Tuesday, February 17, 2015
Sharpen the axe
I tell this story in my book The Bivocational Pastor: Two Jobs, One Ministry. The point of the story is obvious. We can work as hard as we possibly can, but if don't pause long enough to sharpen our axes we find our ministries becoming less and less effective. What does it mean for us to sharpen our axes? It means that we take the time to renew our spirits, our minds, and our bodies.
Renewing our spirits requires us to spend time in the Scriptures, and not just for sermon or lesson preparation. We need to read the Bible to allow it to speak to us and feed our spirits. We need to spend time in prayer, again not just the pastoral praying that we do as part of our pastoral duties. We need to pray in order to spend time alone with God. We need to listen to what he might be saying to us. We need to spend time in worship.
When I was a pastor I needed more than what I experienced in a worship service. It's not always easy for a pastor to experience worship when he or she is focused on leading worship for other people. I needed time with God for my own worship. I needed to listen to Christian music that spoke to my soul. Sometimes I needed to listen to the sermons of others so that my own soul would be fed. Each person is different, but anyone in ministry needs to find ways to renew his or her spirit.
We have to renew our minds. For me that most often involves reading good books. We need to read not just ministry-related material but read in other areas of interest to help broaden our knowledge of issues and challenges people are facing. While I read very little fiction, some people find it very helpful in renewing their minds. I prefer to read ministry-related books and books on leadership and small business.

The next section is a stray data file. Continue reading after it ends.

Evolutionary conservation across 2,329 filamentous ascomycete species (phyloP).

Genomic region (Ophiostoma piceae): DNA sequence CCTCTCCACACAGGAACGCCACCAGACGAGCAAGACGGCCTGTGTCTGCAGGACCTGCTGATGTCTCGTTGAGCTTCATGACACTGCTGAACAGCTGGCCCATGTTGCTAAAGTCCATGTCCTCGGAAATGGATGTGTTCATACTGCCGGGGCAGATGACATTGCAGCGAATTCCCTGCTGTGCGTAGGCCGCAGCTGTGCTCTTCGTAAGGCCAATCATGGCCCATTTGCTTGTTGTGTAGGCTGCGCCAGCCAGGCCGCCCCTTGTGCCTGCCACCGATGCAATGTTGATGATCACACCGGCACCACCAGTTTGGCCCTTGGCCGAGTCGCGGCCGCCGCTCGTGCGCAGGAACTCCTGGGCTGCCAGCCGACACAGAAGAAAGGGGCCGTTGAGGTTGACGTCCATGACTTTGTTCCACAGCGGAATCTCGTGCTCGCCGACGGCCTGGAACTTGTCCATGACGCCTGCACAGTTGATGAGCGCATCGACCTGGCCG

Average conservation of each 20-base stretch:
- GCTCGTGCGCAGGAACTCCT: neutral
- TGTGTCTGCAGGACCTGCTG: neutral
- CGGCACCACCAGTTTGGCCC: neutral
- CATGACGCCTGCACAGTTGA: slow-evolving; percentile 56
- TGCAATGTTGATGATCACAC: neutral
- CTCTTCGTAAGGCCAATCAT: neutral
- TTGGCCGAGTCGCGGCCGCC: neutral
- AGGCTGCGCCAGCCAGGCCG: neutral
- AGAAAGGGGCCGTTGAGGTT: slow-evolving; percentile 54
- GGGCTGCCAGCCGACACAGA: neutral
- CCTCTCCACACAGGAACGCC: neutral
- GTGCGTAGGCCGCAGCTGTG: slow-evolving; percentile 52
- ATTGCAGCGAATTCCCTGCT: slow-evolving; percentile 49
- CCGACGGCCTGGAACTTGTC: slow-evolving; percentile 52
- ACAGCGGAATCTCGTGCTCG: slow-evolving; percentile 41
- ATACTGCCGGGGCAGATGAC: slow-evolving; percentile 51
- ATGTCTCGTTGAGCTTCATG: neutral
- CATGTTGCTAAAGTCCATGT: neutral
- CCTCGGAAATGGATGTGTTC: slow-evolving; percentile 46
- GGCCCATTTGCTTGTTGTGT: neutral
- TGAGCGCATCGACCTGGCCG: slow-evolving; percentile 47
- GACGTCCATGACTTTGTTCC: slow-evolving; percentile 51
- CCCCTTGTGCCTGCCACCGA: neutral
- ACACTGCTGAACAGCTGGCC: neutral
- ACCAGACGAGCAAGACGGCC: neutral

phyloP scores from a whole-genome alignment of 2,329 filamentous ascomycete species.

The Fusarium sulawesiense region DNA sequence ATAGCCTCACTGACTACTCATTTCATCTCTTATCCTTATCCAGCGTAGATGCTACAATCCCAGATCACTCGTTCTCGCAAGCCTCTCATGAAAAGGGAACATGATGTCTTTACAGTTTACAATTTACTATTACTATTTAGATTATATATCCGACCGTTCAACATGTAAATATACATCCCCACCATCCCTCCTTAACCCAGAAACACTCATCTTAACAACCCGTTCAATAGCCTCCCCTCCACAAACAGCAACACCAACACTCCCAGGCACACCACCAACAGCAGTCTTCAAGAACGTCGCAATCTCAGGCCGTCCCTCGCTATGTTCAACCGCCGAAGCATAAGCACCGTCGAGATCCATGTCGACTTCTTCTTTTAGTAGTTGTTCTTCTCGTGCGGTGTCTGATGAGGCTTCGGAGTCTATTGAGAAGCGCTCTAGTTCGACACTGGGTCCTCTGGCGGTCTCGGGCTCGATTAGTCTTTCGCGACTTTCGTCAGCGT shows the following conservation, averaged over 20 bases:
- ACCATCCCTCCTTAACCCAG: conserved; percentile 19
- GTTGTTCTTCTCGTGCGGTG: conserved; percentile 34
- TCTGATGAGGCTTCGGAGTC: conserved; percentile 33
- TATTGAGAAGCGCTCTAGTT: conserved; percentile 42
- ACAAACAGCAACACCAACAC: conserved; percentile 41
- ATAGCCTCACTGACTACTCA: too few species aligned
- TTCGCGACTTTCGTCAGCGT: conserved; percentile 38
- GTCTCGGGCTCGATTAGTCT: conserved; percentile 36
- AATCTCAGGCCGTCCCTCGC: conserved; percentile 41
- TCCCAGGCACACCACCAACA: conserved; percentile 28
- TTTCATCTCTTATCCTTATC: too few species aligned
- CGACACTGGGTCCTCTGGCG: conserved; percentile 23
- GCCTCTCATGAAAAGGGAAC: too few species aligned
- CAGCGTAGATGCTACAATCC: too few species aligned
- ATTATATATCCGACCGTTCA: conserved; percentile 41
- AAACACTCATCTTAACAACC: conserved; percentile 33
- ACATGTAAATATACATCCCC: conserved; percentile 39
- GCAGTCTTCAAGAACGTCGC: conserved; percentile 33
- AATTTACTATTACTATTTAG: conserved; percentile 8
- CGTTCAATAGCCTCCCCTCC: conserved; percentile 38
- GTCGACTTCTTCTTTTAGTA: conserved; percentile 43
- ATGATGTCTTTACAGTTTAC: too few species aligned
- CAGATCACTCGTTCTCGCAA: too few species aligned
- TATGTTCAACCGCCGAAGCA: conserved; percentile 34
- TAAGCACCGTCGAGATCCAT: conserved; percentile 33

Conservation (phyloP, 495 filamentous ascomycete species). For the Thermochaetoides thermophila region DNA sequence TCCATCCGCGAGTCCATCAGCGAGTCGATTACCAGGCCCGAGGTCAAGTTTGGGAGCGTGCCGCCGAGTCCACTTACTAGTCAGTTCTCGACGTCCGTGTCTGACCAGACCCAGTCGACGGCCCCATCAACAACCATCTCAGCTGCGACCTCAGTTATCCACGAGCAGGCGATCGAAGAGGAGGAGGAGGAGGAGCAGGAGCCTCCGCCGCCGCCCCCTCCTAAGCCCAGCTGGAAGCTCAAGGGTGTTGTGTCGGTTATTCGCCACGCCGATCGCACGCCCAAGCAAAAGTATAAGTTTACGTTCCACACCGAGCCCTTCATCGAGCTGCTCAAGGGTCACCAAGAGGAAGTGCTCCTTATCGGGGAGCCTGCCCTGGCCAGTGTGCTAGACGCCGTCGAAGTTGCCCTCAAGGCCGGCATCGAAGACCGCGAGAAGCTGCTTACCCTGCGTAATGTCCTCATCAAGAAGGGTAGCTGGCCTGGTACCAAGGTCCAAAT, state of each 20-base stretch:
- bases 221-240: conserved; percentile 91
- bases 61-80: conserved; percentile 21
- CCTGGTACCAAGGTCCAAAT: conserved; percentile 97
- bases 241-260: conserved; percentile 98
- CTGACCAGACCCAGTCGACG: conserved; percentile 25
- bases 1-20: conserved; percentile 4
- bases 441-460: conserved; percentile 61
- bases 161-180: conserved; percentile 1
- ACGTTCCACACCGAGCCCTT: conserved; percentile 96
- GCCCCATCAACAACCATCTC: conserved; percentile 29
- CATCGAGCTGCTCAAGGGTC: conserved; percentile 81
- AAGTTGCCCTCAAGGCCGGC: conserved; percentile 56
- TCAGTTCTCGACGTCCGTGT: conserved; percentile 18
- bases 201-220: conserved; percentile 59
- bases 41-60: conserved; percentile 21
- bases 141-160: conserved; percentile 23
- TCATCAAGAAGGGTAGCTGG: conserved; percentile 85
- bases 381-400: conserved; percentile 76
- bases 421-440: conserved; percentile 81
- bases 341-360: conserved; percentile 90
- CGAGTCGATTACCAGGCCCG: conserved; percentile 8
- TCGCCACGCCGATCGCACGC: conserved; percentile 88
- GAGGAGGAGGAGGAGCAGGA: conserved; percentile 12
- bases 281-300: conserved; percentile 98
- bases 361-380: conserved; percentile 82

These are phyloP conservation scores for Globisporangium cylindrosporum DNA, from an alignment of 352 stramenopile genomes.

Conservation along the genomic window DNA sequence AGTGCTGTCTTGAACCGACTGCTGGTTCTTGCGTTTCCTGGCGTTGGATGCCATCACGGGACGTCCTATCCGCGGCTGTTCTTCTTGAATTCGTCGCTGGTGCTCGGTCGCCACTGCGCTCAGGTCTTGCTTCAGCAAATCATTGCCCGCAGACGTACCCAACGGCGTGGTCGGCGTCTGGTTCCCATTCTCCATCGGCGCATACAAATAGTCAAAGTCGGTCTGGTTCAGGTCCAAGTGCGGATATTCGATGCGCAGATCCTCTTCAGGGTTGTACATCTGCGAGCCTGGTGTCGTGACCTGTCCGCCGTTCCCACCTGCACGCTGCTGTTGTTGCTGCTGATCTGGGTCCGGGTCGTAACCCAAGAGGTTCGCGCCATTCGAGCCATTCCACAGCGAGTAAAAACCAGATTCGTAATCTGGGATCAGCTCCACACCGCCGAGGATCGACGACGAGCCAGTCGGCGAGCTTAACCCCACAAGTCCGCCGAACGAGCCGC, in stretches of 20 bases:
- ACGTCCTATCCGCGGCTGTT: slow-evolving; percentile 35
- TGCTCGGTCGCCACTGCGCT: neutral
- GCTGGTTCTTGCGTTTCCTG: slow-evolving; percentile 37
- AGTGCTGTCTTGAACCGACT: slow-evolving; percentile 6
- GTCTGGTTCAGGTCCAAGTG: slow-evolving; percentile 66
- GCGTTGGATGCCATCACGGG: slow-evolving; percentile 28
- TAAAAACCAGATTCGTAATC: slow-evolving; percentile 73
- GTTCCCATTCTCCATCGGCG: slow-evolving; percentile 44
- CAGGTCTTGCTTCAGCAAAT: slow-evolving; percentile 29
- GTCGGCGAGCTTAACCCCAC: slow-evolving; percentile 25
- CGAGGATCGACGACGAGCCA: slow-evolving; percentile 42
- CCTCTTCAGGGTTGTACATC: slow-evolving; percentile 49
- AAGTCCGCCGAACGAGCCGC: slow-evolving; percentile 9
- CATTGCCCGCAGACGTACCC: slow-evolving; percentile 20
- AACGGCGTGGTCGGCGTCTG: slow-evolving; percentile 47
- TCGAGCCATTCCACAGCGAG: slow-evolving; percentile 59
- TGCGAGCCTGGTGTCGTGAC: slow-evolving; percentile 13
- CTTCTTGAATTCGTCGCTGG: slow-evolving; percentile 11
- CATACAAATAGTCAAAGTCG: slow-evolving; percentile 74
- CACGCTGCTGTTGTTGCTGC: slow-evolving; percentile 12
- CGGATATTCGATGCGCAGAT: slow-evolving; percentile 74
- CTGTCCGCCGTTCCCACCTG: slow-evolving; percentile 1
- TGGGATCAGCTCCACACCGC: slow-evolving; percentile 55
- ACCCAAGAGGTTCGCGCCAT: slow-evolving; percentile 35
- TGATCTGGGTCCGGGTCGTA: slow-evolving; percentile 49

I just finished reading Timothy Keller's book Prayer: Experiencing Awe and Intimacy with God which I read as part of my devotional reading. Other books I'm currently reading are Influence: The Psychology of Persuasion, Revised Edition by Robert Cialdini, What Every Pastor Should Know: 101 Indispensable Rules of Thumb for Leading Your Church by Gary McIntosh, and On Guard: Defending Your Faith with Reason and Precision written by William Lane Craig. These books force me to think and help to sharpen my axe.
In addition to reading, I listen to a variety of podcasts when traveling. Some days I'll spend anywhere from two to six hours on the road. Much of that time will be spent listening to podcasts I've recorded from Dave Ramsey, William Lane Craig, Ravi Zacharias, and others. This is a great time to be exposed to the thinking of Christian leaders who never fail to give me new ideas.
Finally, sharpening our axe requires us to take care of ourselves physically. This means having times of regular exercise, getting adequate sleep, eating healthy, developing good friendships, and taking time off for vacations and time of relaxation and fun.
Most ministers I know work very hard. However, like the lumberman, we can work so hard that we allow our axe to dull, and our efforts will produce less results. Take time to sharpen your axe, and you'll find you will accomplish much more.